0
Special Section: Micromanufacturing

Microstructure-Level Machining Simulation of Carbon Nanotube Reinforced Polymer Composites—Part II: Model Interpretation and Application

[+] Author and Article Information
A. Dikshit, J. Samuel, R. E. DeVor, S. G. Kapoor

Department of Mechanical Science and Engineering, University of Illinois at Urbana-Champaign, Urbana, IL 61801

J. Manuf. Sci. Eng 130(3), 031115 (May 23, 2008) (8 pages) doi:10.1115/1.2927431 History: Received November 14, 2007; Revised January 16, 2008; Published May 23, 2008

The microstructure-level finite element machining model developed in Part I of this paper is used to perform a detailed analysis of the failure mechanisms that occur while machining the carbon nanotube (CNT) reinforced polycarbonate composites. The chip formation in plain polycarbonate (PC) is seen to be influenced by the ductile failure mode. For the composite containing 1.75% by weight of CNTs (Composite A), the polymer fails in the ductile mode. The presence of CNTs is seen to result in CNTs protruding from the machined surface and subsurface damage. The low thermal conductivity of the polymer phase is seen to result in the formation of adiabatic shear bands in plain PC and Composite A. As the CNT loading is increased to 5% by weight, the failure in the polymer phase is seen to be predominantly brittle in nature. The presence of the larger percentage of CNTs is also seen to offset the formation of adiabatic shear bands. The machining model has also been used to successfully predict the machining behavior of CNT composites with tailored microstructures. Simulation experiments with varying CNT alignment, aspect ratio, percentage loading, and cutting velocity were conducted to study the effects of these factors on cutting forces. The results show that the machining model in combination with the material model is an effective tool to design CNT composites with emphasis both on the mechanical properties and machinability.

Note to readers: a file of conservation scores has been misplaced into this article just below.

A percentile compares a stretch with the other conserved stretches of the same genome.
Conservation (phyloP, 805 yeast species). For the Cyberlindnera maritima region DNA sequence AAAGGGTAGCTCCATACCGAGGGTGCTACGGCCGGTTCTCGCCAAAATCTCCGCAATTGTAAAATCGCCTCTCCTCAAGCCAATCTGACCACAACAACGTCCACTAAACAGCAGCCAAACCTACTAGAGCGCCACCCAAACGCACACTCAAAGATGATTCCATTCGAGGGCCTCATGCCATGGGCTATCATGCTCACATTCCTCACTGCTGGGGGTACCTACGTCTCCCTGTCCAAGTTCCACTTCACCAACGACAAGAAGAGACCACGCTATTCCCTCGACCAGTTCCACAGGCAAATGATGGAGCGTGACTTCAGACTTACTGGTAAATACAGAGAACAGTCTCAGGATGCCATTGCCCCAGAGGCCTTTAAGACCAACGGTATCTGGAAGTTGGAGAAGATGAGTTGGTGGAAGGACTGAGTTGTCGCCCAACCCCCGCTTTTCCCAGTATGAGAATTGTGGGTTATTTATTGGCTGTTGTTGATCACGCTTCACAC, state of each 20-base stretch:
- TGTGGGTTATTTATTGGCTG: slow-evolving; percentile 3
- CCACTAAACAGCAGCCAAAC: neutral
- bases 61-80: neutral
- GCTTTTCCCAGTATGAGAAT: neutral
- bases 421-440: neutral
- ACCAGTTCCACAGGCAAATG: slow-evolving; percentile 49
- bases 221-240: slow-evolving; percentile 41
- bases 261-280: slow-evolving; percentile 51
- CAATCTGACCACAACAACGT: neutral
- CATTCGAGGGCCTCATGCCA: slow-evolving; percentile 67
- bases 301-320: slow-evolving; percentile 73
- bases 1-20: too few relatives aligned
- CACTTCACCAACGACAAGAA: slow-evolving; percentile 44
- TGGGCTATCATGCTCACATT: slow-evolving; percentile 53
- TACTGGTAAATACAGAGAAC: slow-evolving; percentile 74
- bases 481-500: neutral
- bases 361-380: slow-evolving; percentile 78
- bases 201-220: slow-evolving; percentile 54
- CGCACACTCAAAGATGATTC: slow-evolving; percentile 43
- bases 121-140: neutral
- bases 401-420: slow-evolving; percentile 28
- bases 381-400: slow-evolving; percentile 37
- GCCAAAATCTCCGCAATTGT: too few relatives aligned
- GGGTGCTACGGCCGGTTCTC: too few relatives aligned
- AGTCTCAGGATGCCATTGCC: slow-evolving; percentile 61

FIGURES IN THIS ARTICLE
<>
Copyright © 2008 by American Society of Mechanical Engineers
Your Session has timed out. Please sign back in to continue.

References

Figures

Grahic Jump Location
Figure 6

Temperature distribution in chip: (a) Composite A showing the presence of adiabatic shear bands; and (b) Composite B showing the absence of shear bands

Grahic Jump Location
Figure 1

PC chip formation process at a depth of cut of 700nm and a cutting velocity of 4mm∕s

Grahic Jump Location
Figure 2

Composite A chip formation process at a depth of cut of 700nm and a cutting velocity of 4mm∕s

Grahic Jump Location
Figure 3

SEM image floor of the machined slot showing the presence of CNTs

Grahic Jump Location
Figure 4

Cutting force for Case 4 of the machining simulations for PC and Composite A

Grahic Jump Location
Figure 5

Composite B chip formation and temperature distribution at a depth of cut of 700nm and a cutting velocity of 4mm∕s

Grahic Jump Location
Figure 7

Cutting force for Case 4 of the machining simulations for Composites A and B

Grahic Jump Location
Figure 8

Two-way diagrams for significant two-factor interactions

Tables

Errata

Discussions

Related

Some tools below are only available to our subscribers or users with an online account.

Related Content

Customize your page view by dragging and repositioning the boxes below.

Related Journal Articles
Related eBook Content
Topic Collections

Sorry! You do not have access to this content. For assistance or to subscribe, please contact us:

  • TELEPHONE: 1-800-843-2763 (Toll-free in the USA)
  • EMAIL: asmedigitalcollection@asme.org
Sign In